Because of my boys, I no longer use pain killers after surgeries. Cain, Frankie and Tsar always know when I need them and always lie down next to me, allowing me to pet and cuddle into them until I calm down. Once I calm down, the pain just seems to ease up and eventually fade away.
I still get sick often, but I can deal with the pain as long as I have my boys to come home to. I am checked twice a year for tumors and so far my last tumors were in 2009. But, I know that the tumors can come back at any time.
And, we just added our fourth and final husky to our family, a mostly black puppy who we named Thor.
Frankie and Tsar are now certified to help others heal
My middle boy Frankie and second youngest boy Tsar are now certified therapy dogs through the Love on a Leash organization, and they volunteer at one of our local hospitals every Saturday, visiting the patients in the oncology unit.
My boys are powerful healers, having a gift to help cancer patients heal. Therefore, my goal is to share their love to help others coping with similar illnesses. And, as Thor gets older, we plan to train him to become a certified therapy dog, as well.
Although I would love for Cain to be also certified, he was recently disqualified since he makes a noise when he is touched anywhere from the shoulders back. He remains though the sweetest and gentlest boy and has never - nor would he ever - hurt anyone.
Reflecting back on all of the pain and suffering
I used to think that what happened and what continues to happen to me was a curse; and I often told people that if it wasn’t for bad luck, I would have no luck at all.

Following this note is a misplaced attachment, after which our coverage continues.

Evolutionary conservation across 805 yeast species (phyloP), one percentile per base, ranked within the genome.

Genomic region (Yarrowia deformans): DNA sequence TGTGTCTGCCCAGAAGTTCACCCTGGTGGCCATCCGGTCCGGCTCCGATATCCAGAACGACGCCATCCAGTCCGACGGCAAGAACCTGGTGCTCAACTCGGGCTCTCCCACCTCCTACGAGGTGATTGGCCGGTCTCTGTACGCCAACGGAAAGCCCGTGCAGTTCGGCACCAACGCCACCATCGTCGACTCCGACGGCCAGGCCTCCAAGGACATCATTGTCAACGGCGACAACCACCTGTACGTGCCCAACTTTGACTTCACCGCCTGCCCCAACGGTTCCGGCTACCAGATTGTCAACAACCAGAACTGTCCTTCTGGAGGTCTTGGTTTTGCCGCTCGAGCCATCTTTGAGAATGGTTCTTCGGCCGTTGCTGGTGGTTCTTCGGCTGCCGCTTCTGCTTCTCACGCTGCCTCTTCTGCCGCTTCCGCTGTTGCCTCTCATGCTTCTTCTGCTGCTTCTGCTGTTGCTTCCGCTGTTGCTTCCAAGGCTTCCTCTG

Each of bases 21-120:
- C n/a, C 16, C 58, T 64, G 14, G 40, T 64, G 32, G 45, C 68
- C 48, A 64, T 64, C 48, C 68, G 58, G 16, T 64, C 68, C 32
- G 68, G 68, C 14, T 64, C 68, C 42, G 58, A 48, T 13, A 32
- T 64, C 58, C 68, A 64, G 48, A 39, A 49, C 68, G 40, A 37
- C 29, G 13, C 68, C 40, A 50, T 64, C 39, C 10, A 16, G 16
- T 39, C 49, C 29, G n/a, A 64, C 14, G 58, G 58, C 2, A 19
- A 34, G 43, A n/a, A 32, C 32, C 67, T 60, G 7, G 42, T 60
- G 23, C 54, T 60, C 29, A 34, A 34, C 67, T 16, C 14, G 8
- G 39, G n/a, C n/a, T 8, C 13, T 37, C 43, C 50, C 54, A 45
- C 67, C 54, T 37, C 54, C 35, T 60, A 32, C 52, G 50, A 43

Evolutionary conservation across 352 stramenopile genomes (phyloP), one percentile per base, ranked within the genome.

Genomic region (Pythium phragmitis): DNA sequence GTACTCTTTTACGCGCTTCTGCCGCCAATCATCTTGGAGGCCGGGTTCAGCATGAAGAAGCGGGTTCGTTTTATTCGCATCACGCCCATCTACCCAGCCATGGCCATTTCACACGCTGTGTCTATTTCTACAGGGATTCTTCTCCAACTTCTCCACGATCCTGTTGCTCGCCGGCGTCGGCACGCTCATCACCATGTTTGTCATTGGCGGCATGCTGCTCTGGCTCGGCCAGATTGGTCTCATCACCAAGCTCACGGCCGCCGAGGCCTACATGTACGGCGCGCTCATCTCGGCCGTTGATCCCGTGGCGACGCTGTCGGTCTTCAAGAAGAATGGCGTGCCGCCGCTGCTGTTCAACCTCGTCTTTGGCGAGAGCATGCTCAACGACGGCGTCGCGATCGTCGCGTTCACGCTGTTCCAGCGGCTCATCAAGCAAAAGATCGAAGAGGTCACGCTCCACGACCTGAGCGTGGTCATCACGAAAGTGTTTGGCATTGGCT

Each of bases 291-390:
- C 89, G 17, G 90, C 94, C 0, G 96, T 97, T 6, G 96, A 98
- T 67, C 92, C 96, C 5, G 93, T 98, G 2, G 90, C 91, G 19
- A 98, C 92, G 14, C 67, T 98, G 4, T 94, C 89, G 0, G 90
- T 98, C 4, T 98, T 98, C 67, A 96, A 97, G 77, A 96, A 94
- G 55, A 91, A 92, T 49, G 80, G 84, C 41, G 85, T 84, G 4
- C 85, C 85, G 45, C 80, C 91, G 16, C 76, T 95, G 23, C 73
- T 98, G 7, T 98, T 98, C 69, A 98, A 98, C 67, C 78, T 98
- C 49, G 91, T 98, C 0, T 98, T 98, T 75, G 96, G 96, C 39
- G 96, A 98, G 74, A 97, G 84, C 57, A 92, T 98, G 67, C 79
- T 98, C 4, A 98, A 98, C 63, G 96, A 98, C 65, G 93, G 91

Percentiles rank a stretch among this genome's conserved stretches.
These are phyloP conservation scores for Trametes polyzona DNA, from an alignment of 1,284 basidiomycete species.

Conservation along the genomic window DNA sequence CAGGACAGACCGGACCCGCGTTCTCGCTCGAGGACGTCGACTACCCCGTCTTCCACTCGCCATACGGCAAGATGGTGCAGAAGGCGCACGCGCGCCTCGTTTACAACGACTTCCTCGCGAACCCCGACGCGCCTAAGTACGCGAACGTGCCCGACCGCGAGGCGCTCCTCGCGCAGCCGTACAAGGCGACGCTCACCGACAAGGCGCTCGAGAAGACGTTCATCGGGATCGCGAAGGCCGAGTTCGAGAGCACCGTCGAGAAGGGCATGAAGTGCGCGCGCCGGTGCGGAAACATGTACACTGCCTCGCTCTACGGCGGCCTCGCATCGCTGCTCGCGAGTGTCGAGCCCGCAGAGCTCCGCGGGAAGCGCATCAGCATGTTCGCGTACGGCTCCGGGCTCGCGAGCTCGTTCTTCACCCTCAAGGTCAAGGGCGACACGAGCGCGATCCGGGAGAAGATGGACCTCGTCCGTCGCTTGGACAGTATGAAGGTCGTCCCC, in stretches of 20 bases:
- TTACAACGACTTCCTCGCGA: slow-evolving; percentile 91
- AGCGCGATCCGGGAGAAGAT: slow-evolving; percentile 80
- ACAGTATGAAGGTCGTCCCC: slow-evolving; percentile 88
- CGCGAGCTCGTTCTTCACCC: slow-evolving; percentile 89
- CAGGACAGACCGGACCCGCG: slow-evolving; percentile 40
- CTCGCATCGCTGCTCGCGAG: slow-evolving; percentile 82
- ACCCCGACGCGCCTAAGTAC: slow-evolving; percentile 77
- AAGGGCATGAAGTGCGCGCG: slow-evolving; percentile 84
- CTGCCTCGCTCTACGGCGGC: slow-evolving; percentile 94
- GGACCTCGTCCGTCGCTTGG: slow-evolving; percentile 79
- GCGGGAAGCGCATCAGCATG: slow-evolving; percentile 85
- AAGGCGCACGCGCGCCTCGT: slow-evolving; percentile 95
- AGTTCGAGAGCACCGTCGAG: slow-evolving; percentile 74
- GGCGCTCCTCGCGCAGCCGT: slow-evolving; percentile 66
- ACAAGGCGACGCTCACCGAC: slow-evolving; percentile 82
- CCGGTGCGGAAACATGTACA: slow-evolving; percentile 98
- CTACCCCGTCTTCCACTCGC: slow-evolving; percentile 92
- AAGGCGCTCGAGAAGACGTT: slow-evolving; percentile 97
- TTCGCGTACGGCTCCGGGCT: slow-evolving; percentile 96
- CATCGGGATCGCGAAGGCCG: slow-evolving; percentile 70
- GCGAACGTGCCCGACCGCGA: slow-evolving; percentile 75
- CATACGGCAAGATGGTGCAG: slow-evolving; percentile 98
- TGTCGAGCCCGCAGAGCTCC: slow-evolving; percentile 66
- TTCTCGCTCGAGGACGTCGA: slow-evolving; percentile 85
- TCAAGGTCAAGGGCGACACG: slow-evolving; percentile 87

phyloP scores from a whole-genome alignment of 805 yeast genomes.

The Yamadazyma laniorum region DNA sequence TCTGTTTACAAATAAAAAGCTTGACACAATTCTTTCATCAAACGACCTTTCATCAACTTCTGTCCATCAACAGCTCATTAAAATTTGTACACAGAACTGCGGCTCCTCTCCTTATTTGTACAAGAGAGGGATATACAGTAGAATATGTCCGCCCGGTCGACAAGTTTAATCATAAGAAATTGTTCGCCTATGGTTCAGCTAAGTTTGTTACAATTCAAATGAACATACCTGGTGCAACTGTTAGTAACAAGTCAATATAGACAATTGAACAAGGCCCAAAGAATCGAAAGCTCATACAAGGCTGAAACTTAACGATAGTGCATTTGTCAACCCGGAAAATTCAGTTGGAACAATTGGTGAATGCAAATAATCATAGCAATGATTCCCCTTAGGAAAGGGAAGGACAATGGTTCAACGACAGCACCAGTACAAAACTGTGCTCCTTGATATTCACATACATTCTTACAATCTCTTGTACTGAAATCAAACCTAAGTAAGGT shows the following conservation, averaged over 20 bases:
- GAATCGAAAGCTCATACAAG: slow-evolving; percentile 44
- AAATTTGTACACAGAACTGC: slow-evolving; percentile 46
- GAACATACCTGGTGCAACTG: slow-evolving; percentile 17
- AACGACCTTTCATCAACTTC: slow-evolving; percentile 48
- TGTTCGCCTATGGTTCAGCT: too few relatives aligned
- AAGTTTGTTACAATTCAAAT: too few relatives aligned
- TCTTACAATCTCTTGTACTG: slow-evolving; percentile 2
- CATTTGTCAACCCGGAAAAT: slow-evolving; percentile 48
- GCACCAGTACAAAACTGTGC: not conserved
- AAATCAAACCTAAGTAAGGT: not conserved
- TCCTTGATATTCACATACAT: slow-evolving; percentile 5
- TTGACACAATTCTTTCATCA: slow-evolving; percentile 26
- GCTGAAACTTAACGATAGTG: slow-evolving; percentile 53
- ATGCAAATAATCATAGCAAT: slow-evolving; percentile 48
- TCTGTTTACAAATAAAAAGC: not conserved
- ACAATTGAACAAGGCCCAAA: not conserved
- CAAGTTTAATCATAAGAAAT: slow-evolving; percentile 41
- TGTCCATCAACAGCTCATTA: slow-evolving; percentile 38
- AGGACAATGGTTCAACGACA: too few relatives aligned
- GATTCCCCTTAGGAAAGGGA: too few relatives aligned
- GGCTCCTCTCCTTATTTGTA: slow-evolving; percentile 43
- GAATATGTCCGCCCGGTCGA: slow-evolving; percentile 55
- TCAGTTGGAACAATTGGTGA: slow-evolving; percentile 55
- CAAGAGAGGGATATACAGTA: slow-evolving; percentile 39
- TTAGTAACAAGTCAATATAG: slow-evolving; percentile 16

Now I look at all that has happened as a blessing because if I didn’t go through what I went through, I would never have brought my four babies into our lives and I wouldn't have met the wonderful people that we have met through them.
There may be things that I no longer can do, but I am now doing things I would never have dreamed of doing – all thanks to my boys. I used to cry and say I just wanted my old life [before I got sick] back, but I no longer feel that way. My life is now so much more enriched because of my four boys and all of the wonderful people that are now in our lives.
And ironically, I actually was not a dog lover until Cain first came into my life; I now love dogs and can't imagine my life without my boys. I need these boys to survive just as much as I need air to breathe. They are my strength to continue fighting, especially when I feel it is just too hard to keep going.
My boys have helped me to become a survivor and I am lucky to have them in my life."
- Jodi Ekberg, Puppy Mama & Cancer Survivor